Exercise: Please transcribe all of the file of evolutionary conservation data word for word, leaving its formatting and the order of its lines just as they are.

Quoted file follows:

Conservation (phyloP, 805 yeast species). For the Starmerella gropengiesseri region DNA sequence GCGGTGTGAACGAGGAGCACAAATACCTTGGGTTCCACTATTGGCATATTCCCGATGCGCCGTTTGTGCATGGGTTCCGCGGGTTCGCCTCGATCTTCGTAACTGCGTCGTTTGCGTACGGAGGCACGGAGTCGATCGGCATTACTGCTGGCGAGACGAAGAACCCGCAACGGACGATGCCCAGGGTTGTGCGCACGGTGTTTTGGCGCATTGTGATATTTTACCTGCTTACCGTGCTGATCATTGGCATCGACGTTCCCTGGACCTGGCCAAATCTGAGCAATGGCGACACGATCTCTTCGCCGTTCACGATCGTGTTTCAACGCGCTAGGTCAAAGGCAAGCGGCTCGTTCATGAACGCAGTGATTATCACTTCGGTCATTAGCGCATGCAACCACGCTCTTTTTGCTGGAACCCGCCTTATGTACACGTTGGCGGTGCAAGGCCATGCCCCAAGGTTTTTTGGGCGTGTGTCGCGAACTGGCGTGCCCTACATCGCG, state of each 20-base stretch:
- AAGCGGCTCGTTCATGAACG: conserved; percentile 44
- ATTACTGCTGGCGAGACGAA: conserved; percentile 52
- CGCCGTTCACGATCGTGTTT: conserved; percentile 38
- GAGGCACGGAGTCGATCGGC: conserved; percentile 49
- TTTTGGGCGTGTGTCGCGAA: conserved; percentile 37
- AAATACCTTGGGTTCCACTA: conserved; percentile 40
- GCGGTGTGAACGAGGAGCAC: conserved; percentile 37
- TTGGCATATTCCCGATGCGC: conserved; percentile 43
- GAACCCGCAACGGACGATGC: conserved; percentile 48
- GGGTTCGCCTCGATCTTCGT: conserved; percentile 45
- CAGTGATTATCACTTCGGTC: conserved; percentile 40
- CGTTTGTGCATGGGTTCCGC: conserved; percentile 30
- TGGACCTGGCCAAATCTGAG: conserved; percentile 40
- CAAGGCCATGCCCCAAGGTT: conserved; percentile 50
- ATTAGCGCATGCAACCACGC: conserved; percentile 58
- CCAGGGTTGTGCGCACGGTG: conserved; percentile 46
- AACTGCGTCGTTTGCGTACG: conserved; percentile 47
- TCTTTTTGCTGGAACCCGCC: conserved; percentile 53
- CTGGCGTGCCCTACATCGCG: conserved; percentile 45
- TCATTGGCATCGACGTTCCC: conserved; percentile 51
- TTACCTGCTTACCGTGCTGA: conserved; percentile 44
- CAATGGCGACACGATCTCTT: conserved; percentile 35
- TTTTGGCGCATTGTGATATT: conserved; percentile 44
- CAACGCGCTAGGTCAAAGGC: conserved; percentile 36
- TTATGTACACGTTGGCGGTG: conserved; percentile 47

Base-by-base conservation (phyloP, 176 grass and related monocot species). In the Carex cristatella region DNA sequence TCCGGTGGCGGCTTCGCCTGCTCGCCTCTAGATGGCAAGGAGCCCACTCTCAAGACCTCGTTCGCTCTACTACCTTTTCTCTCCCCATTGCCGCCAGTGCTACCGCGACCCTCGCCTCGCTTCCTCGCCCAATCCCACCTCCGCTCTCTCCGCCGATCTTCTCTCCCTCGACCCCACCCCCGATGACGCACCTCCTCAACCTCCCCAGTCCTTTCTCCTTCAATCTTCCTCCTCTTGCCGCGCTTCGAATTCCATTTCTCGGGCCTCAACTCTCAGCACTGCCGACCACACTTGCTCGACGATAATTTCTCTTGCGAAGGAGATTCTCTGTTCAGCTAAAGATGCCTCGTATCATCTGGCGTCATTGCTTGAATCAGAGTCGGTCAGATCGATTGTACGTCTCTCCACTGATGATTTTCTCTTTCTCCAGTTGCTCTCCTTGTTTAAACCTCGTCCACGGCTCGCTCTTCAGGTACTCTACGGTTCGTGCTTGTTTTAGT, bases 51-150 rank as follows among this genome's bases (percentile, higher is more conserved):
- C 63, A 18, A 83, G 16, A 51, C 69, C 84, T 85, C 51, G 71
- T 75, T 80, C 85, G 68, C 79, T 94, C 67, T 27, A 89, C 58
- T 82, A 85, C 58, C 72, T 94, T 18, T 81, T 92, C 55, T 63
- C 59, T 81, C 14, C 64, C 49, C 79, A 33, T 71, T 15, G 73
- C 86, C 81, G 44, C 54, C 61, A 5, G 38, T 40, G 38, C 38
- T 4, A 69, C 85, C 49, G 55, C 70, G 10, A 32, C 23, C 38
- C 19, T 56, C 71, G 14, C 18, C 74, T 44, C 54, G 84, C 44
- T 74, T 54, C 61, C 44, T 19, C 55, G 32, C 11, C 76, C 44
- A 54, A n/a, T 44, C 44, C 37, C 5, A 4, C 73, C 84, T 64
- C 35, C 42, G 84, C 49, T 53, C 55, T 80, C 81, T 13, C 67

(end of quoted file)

Conservation (phyloP, 805 yeast species). For the Starmerella gropengiesseri region DNA sequence GCGGTGTGAACGAGGAGCACAAATACCTTGGGTTCCACTATTGGCATATTCCCGATGCGCCGTTTGTGCATGGGTTCCGCGGGTTCGCCTCGATCTTCGTAACTGCGTCGTTTGCGTACGGAGGCACGGAGTCGATCGGCATTACTGCTGGCGAGACGAAGAACCCGCAACGGACGATGCCCAGGGTTGTGCGCACGGTGTTTTGGCGCATTGTGATATTTTACCTGCTTACCGTGCTGATCATTGGCATCGACGTTCCCTGGACCTGGCCAAATCTGAGCAATGGCGACACGATCTCTTCGCCGTTCACGATCGTGTTTCAACGCGCTAGGTCAAAGGCAAGCGGCTCGTTCATGAACGCAGTGATTATCACTTCGGTCATTAGCGCATGCAACCACGCTCTTTTTGCTGGAACCCGCCTTATGTACACGTTGGCGGTGCAAGGCCATGCCCCAAGGTTTTTTGGGCGTGTGTCGCGAACTGGCGTGCCCTACATCGCG, state of each 20-base stretch:
- AAGCGGCTCGTTCATGAACG: conserved; percentile 44
- ATTACTGCTGGCGAGACGAA: conserved; percentile 52
- CGCCGTTCACGATCGTGTTT: conserved; percentile 38
- GAGGCACGGAGTCGATCGGC: conserved; percentile 49
- TTTTGGGCGTGTGTCGCGAA: conserved; percentile 37
- AAATACCTTGGGTTCCACTA: conserved; percentile 40
- GCGGTGTGAACGAGGAGCAC: conserved; percentile 37
- TTGGCATATTCCCGATGCGC: conserved; percentile 43
- GAACCCGCAACGGACGATGC: conserved; percentile 48
- GGGTTCGCCTCGATCTTCGT: conserved; percentile 45
- CAGTGATTATCACTTCGGTC: conserved; percentile 40
- CGTTTGTGCATGGGTTCCGC: conserved; percentile 30
- TGGACCTGGCCAAATCTGAG: conserved; percentile 40
- CAAGGCCATGCCCCAAGGTT: conserved; percentile 50
- ATTAGCGCATGCAACCACGC: conserved; percentile 58
- CCAGGGTTGTGCGCACGGTG: conserved; percentile 46
- AACTGCGTCGTTTGCGTACG: conserved; percentile 47
- TCTTTTTGCTGGAACCCGCC: conserved; percentile 53
- CTGGCGTGCCCTACATCGCG: conserved; percentile 45
- TCATTGGCATCGACGTTCCC: conserved; percentile 51
- TTACCTGCTTACCGTGCTGA: conserved; percentile 44
- CAATGGCGACACGATCTCTT: conserved; percentile 35
- TTTTGGCGCATTGTGATATT: conserved; percentile 44
- CAACGCGCTAGGTCAAAGGC: conserved; percentile 36
- TTATGTACACGTTGGCGGTG: conserved; percentile 47

Base-by-base conservation (phyloP, 176 grass and related monocot species). In the Carex cristatella region DNA sequence TCCGGTGGCGGCTTCGCCTGCTCGCCTCTAGATGGCAAGGAGCCCACTCTCAAGACCTCGTTCGCTCTACTACCTTTTCTCTCCCCATTGCCGCCAGTGCTACCGCGACCCTCGCCTCGCTTCCTCGCCCAATCCCACCTCCGCTCTCTCCGCCGATCTTCTCTCCCTCGACCCCACCCCCGATGACGCACCTCCTCAACCTCCCCAGTCCTTTCTCCTTCAATCTTCCTCCTCTTGCCGCGCTTCGAATTCCATTTCTCGGGCCTCAACTCTCAGCACTGCCGACCACACTTGCTCGACGATAATTTCTCTTGCGAAGGAGATTCTCTGTTCAGCTAAAGATGCCTCGTATCATCTGGCGTCATTGCTTGAATCAGAGTCGGTCAGATCGATTGTACGTCTCTCCACTGATGATTTTCTCTTTCTCCAGTTGCTCTCCTTGTTTAAACCTCGTCCACGGCTCGCTCTTCAGGTACTCTACGGTTCGTGCTTGTTTTAGT, bases 51-150 rank as follows among this genome's bases (percentile, higher is more conserved):
- C 63, A 18, A 83, G 16, A 51, C 69, C 84, T 85, C 51, G 71
- T 75, T 80, C 85, G 68, C 79, T 94, C 67, T 27, A 89, C 58
- T 82, A 85, C 58, C 72, T 94, T 18, T 81, T 92, C 55, T 63
- C 59, T 81, C 14, C 64, C 49, C 79, A 33, T 71, T 15, G 73
- C 86, C 81, G 44, C 54, C 61, A 5, G 38, T 40, G 38, C 38
- T 4, A 69, C 85, C 49, G 55, C 70, G 10, A 32, C 23, C 38
- C 19, T 56, C 71, G 14, C 18, C 74, T 44, C 54, G 84, C 44
- T 74, T 54, C 61, C 44, T 19, C 55, G 32, C 11, C 76, C 44
- A 54, A n/a, T 44, C 44, C 37, C 5, A 4, C 73, C 84, T 64
- C 35, C 42, G 84, C 49, T 53, C 55, T 80, C 81, T 13, C 67